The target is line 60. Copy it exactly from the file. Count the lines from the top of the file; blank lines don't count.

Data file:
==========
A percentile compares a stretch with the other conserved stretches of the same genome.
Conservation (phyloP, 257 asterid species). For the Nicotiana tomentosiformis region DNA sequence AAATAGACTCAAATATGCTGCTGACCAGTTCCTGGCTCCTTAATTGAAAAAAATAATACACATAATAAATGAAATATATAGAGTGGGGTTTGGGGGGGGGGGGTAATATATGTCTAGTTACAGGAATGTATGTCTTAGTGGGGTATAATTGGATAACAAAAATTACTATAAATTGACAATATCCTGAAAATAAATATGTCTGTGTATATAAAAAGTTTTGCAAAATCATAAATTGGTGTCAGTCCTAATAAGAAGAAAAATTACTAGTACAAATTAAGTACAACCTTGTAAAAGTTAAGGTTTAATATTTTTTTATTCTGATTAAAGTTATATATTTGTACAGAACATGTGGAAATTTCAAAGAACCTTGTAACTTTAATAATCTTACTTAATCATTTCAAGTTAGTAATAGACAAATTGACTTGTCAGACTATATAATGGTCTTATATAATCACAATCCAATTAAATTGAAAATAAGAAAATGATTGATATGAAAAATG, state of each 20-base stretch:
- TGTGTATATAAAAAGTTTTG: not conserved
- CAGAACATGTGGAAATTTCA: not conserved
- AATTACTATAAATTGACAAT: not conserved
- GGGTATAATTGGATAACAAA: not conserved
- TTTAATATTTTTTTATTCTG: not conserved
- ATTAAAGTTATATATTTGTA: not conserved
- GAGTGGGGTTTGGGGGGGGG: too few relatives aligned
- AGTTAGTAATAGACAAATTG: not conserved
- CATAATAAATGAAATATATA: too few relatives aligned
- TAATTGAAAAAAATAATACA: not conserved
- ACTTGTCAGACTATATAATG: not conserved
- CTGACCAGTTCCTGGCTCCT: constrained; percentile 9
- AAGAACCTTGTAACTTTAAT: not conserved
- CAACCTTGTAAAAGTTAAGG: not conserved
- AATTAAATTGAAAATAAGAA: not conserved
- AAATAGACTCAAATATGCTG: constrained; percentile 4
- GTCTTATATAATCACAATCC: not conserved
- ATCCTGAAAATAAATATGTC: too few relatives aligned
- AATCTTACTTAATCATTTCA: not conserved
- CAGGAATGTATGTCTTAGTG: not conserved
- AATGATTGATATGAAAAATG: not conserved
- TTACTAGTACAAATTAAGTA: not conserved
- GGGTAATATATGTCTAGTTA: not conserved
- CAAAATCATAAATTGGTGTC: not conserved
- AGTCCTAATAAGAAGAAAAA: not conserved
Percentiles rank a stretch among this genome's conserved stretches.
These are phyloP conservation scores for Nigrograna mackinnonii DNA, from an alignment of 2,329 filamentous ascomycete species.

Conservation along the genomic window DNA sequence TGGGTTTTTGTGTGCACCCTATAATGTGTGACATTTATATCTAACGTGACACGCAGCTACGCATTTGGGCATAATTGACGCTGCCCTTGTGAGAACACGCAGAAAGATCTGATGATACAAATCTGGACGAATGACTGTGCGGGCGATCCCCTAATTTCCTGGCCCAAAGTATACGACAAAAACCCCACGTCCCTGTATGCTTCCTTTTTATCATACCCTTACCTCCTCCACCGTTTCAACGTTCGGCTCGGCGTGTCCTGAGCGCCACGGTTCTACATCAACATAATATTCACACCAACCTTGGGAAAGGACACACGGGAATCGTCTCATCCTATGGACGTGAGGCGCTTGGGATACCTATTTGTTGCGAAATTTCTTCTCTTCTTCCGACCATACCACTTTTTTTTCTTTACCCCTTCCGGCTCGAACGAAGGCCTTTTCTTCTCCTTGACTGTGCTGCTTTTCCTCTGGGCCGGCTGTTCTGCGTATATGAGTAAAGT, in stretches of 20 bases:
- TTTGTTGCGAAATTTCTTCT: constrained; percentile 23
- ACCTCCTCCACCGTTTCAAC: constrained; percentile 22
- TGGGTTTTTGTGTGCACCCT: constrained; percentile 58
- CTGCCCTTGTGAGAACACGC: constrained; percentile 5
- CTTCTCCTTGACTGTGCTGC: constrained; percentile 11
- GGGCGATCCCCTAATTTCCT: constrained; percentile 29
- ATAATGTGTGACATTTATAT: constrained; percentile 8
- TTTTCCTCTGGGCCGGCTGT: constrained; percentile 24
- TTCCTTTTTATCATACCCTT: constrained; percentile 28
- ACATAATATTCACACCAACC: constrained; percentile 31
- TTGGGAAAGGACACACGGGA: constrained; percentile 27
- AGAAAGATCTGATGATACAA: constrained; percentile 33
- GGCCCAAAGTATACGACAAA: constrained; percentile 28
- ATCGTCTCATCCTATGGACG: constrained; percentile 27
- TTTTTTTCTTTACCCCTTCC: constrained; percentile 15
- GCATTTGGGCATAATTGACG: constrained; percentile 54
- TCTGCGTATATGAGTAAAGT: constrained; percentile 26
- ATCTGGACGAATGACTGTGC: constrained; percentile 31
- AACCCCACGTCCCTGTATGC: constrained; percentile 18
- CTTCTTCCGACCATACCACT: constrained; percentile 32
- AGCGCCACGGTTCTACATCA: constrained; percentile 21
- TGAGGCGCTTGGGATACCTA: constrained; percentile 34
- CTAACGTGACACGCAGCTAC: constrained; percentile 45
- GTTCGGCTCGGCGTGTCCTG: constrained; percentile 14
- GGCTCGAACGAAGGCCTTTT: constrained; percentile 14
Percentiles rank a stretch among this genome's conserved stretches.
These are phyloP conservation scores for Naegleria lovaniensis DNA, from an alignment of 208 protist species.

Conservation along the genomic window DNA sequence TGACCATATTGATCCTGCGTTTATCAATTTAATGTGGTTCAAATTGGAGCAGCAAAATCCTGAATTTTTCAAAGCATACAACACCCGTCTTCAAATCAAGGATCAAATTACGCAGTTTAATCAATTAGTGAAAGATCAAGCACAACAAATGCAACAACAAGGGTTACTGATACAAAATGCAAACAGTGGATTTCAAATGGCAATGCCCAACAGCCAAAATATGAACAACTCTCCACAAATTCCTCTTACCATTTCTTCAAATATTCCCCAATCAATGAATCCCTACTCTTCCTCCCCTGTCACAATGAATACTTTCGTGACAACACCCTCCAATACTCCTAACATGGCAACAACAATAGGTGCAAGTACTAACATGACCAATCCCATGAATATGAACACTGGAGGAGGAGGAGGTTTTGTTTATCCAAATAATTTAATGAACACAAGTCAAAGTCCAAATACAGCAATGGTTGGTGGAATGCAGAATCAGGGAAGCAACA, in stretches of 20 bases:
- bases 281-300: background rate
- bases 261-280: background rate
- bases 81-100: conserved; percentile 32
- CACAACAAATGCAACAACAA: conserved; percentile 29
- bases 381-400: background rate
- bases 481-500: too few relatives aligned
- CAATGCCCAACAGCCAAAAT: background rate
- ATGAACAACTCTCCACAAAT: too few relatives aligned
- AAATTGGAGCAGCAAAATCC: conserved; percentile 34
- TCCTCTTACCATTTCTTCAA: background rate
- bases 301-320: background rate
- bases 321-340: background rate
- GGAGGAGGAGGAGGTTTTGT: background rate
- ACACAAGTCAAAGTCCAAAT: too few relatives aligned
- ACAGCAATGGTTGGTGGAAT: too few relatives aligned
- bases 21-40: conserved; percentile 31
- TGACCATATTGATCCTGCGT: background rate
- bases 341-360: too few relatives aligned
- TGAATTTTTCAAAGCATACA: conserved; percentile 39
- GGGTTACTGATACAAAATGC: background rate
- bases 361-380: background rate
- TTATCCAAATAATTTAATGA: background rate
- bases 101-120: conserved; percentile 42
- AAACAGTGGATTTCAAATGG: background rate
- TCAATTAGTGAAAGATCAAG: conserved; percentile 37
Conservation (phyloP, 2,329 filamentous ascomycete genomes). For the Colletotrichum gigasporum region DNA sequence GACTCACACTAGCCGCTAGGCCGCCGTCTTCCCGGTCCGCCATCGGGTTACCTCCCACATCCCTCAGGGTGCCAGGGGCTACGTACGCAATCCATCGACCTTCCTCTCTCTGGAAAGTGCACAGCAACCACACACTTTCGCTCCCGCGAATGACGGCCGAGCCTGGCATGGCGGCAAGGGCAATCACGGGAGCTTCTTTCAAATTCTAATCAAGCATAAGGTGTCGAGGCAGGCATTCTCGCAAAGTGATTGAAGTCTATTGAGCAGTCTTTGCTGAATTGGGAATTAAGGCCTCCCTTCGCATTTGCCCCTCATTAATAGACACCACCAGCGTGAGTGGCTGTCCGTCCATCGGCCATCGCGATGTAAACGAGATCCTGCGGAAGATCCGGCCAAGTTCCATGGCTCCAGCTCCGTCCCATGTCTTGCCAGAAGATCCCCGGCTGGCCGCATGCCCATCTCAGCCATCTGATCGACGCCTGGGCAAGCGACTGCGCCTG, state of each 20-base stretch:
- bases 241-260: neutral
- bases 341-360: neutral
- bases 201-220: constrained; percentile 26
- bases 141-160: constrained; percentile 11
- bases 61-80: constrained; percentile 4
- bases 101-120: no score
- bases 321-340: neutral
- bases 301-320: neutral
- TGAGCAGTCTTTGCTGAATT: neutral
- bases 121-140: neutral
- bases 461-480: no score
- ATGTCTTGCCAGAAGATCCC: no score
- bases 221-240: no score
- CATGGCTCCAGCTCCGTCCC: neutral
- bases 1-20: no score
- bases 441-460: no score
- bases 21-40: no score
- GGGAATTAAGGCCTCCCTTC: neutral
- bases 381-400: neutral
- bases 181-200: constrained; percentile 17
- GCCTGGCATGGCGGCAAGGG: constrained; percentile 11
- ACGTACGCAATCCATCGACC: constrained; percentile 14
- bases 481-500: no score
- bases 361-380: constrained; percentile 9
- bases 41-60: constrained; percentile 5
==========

- bases 261-280: background rate